I’m not an alarmist, but I am a planner and I believe in having Plan A, Plan B and in some cases Plan C.
When HubSpot canceled Partner Day, it became clear, there will be an environmental impact to our businesses over the next few months, if not longer.
While I’m not suggesting anything dramatic, I am suggesting you think through the possible outcomes and be prepared. There are some very specific areas where it’s likely your agency will be impacted.
This should get you thinking constructively and allow you to make some plans whether you need them or not.
Impact On Your Team
If you’ve been considering allowing your team to work remotely, now is the time to start experimenting. Whether this was in your plans or not, it might make sense to try it out with a few people in case it becomes a mandate instead of an option.
We’ve been working remotely for years and it’s easy, but if this is the first time, expect some bumps in the road that might need to be worked out in advance.
Start using a video conferencing too. We use Zoom at Square 2 and I use GoToMeetings for Agencies 2 Inbound. They are both excellent, affordable and easy to use. In a couple of days, your team will be right at home, no pun intended.
If you’ve never tracked time, now is the time to put those tools in place. You should have been doing this previously, but if you can’t see your team all day every day, knowing what they’re working on and how long it’s taking might give you more confidence in a remote working situation.
You might also look at how you work collaboratively. If you’re having a daily stand up in person, if you do a weekly creative meeting in person, or if your team is highly reliant on the office as a hub of activity, you should think about how you would do these meetings remotely.
I can’t stress enough that these are easy transitions to make if you’re ready to do them. If you have the tools, the set-up, mindset and the team has tried it a few times. It should be nothing at all.
For some team members, they might not have a solid set up at home. Giving them some time to find a quiet place, get it looking professional, make sure they have appropriate internet connections and a headset are all good ways to be prepared.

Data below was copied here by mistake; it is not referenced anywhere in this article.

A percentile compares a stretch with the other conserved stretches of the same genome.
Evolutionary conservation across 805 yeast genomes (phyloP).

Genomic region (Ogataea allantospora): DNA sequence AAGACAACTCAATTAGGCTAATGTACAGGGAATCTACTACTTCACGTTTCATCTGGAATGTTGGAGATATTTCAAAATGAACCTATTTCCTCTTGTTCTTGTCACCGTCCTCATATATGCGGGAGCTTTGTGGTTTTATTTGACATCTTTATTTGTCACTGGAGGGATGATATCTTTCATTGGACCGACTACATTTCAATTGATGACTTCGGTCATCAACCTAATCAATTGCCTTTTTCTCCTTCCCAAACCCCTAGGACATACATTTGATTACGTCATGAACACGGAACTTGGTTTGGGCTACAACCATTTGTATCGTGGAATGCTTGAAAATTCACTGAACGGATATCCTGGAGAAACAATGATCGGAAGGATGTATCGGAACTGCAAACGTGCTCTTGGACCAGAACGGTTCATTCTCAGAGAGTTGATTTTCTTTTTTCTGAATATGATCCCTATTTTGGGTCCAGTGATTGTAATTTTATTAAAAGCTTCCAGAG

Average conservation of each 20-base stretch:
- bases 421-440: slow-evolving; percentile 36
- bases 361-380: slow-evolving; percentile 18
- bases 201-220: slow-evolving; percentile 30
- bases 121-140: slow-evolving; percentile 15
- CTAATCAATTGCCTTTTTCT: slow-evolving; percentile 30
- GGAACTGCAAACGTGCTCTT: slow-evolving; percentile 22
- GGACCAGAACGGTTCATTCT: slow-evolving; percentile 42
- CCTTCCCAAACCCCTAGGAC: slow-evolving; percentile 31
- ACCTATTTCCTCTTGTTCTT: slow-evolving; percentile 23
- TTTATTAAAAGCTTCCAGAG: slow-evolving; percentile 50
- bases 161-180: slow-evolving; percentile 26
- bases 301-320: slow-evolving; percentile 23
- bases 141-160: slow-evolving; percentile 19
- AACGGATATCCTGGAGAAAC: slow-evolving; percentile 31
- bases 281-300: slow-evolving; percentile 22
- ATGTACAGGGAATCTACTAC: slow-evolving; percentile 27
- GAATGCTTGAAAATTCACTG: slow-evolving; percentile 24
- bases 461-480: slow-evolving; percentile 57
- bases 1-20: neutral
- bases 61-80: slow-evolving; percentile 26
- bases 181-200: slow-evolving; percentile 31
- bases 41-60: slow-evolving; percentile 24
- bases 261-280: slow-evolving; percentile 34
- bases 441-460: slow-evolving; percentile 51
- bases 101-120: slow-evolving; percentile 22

You might want to look at your policies. We give everyone a small stipend for working at home to cover some of the costs associated with internet, office supplies, furniture, etc. It might be a good time to think about what you do if your team is at home for a month.
In some cases, people might need some guidance on appearance and professional behavior on remote calls with clients and team members. This might seem obvious, but you should consider how you want your team dressed. I’ve seen people in baseball hats, ripped and ratty sweatshirts in rooms that look like a bomb went off. Is that OK with you?
If not, what is acceptable? What are the expectations?
What about children? If school is canceled, how do you feel about kids in the background while client or internal meetings are going on? What about the dog barking while you’re talking to clients about their program performance? How do you want your team handling those very common situations?
If people are sick, do you have the resources to cover for them for a week or so? Even if they are remote, do you want them working while they’re sick or should they take off and recover? Every agency handles situations like this differently and now is the time to talk about it.
As owners, we want to take care of our people. Are there policies or practices you can put in place now to help your people in the event of more serious illness? Perhaps your office needs to be cleaned more frequently? Should people who are starting to feel sick stay home instead of pushing through and coming in?
There might be more to think about than you originally believed. I’m only suggesting the time to do that thinking is now.
Impact On Your Clients